What does the United States have to do with the Mexican drug war? More than you think. Over 22 million Americans age 12 and older use illegal drugs, and most don’t know or care where they come from. In many cases, U.S. drug addictions are fueling the drug cartels in Mexico, and contributing to the almost 50,000 people killed in drug wars over the last five years.
As Daniel Robelo, a research associate for the Drug Policy Alliance argues in the Los Angeles Times, the root cause that needs to be addressed by the U.S. is drug prohibition. He writes, “These murders are not drug-related, they are prohibition-related –– committed by cartels that were spawned by drug prohibition, that derive their power from the inflated profits of prohibited but highly demanded commodities, and that operate in an underground economy in which violence is routinely employed to resolve disputes or remove business opponents.”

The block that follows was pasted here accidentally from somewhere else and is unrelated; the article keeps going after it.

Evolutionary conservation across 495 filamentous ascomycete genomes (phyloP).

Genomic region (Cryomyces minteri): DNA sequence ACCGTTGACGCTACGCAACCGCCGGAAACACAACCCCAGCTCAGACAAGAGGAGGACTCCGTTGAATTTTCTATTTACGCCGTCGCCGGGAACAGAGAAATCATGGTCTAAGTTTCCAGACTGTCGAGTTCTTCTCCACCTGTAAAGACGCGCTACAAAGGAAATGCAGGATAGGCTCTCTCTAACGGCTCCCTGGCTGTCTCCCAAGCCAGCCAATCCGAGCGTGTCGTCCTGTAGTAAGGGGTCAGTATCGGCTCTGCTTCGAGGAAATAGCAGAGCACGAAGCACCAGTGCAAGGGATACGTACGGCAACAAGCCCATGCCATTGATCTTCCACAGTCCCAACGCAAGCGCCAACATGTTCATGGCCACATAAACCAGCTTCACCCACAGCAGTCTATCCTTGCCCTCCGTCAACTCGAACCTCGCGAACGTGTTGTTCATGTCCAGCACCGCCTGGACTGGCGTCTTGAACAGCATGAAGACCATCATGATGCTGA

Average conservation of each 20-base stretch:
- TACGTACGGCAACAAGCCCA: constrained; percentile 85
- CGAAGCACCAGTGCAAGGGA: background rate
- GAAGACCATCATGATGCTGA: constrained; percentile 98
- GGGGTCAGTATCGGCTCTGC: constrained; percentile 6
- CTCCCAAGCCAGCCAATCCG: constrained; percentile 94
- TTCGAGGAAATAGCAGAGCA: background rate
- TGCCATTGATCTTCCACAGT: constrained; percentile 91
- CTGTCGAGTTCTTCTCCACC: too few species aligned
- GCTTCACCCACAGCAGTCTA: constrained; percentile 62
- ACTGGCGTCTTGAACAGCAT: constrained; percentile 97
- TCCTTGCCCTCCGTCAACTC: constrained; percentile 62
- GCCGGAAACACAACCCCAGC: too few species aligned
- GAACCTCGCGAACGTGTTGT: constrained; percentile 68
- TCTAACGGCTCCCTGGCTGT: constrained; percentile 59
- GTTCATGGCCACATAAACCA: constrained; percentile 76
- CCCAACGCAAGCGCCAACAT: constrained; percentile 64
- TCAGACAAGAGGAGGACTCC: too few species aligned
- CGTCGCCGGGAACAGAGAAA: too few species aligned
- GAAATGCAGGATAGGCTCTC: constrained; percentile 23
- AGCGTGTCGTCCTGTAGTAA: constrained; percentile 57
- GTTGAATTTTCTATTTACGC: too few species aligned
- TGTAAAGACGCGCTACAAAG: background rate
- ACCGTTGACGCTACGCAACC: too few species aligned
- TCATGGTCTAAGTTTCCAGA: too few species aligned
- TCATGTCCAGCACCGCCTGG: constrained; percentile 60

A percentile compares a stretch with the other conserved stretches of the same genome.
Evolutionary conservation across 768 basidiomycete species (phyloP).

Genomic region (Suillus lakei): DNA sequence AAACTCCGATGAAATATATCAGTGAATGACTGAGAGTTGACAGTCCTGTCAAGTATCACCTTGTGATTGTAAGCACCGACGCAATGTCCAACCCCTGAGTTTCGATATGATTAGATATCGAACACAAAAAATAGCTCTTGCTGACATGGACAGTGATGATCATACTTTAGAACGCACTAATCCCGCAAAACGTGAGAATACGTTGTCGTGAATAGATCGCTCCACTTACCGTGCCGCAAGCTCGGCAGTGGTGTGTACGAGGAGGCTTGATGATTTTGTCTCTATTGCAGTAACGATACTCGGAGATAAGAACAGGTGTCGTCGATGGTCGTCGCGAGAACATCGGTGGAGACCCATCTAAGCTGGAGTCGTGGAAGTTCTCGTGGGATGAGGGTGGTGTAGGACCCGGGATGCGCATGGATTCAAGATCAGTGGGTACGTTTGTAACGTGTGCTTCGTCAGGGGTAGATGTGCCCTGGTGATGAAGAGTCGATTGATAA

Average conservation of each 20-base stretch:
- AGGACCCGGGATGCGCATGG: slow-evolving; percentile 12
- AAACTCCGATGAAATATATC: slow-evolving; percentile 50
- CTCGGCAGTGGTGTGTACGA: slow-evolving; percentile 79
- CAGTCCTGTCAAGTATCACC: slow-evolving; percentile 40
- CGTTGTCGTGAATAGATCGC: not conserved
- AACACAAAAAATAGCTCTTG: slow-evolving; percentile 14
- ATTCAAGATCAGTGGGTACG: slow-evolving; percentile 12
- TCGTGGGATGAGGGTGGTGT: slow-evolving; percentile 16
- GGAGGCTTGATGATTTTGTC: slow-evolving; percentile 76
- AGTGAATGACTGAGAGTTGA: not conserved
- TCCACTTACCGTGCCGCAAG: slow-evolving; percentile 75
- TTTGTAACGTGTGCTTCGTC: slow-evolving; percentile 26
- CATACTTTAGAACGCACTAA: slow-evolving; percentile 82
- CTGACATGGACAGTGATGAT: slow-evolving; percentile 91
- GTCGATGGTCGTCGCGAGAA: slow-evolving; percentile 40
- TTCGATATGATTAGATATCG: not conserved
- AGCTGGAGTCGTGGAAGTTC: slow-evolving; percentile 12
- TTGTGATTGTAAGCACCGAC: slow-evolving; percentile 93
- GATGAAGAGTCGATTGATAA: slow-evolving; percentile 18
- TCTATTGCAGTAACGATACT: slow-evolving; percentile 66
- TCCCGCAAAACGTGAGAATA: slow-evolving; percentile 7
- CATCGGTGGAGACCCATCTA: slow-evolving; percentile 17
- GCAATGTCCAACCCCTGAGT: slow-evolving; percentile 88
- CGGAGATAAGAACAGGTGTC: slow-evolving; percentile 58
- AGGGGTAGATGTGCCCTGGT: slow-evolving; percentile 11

Legalizing marijuana, which 50% of Americans already support according to a Gallup poll, would sharply cut into cartels’ profits and the amount the U.S. spends in tracking down, prosecuting, and jailing dealers who handle the drug. Regulation would be easier to manage and revenue could be used in education campaigns to prevent hard drug use and in the rehabilitation of addicts.